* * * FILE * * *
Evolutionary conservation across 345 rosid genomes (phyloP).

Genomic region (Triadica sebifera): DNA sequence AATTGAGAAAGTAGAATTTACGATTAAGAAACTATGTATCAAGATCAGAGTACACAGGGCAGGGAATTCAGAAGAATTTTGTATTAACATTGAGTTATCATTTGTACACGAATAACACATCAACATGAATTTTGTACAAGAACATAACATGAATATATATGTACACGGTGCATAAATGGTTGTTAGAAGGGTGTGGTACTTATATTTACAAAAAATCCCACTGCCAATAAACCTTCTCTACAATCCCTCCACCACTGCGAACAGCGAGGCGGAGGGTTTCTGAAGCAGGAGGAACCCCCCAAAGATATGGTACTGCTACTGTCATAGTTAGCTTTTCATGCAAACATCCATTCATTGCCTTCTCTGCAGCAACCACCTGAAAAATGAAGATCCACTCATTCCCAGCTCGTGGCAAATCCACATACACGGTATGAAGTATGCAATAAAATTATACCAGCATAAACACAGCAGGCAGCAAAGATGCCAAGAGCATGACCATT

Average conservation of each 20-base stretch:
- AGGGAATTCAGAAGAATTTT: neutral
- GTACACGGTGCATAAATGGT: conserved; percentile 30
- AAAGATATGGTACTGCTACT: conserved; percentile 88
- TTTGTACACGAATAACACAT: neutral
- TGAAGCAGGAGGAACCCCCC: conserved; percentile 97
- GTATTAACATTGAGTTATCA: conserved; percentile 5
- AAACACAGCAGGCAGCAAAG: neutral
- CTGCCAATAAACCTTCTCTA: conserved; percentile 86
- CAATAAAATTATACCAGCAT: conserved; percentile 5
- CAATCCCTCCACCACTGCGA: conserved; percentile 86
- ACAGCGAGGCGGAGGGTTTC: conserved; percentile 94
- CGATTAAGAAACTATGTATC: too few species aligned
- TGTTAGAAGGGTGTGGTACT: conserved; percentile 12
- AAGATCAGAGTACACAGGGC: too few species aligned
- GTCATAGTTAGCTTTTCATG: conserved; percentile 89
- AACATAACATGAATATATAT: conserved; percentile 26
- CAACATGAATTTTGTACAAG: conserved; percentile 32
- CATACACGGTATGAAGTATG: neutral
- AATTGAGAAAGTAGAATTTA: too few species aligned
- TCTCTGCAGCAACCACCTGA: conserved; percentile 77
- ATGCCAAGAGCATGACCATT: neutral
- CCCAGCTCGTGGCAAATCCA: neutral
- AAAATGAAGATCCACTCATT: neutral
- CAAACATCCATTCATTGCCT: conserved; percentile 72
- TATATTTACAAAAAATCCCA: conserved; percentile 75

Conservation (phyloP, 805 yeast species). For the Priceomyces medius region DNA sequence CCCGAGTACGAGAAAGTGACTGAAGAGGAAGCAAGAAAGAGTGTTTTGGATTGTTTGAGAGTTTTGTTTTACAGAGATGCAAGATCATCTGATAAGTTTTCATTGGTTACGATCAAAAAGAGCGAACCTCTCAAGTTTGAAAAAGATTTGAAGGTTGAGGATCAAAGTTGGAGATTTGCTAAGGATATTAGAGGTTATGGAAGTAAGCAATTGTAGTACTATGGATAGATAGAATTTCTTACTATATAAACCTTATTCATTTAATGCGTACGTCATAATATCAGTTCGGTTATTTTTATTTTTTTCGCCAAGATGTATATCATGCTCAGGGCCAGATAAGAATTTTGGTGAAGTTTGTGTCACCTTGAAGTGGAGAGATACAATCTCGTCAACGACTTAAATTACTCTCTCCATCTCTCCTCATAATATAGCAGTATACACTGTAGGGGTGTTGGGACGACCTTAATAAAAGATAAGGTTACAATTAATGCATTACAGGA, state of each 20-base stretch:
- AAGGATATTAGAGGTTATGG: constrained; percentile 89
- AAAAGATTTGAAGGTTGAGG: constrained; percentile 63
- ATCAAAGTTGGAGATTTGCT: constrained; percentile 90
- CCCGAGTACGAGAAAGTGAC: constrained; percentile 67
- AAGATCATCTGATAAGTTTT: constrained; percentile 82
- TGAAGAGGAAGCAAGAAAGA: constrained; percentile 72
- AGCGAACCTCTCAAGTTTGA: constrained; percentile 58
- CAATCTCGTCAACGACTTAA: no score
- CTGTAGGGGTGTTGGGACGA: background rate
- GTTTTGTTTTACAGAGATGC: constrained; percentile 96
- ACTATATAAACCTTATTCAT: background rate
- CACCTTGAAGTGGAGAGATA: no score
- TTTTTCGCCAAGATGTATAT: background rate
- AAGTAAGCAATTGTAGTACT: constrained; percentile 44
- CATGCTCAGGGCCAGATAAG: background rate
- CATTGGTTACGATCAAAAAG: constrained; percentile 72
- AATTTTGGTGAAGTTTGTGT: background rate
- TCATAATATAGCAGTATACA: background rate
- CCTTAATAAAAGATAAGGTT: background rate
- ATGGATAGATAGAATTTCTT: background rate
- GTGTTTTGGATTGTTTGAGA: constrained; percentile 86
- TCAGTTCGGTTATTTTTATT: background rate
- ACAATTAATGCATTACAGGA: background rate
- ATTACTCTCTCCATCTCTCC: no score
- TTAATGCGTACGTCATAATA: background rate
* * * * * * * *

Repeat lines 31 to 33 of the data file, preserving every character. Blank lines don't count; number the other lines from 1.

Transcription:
- AAAAGATTTGAAGGTTGAGG: constrained; percentile 63
- ATCAAAGTTGGAGATTTGCT: constrained; percentile 90
- CCCGAGTACGAGAAAGTGAC: constrained; percentile 67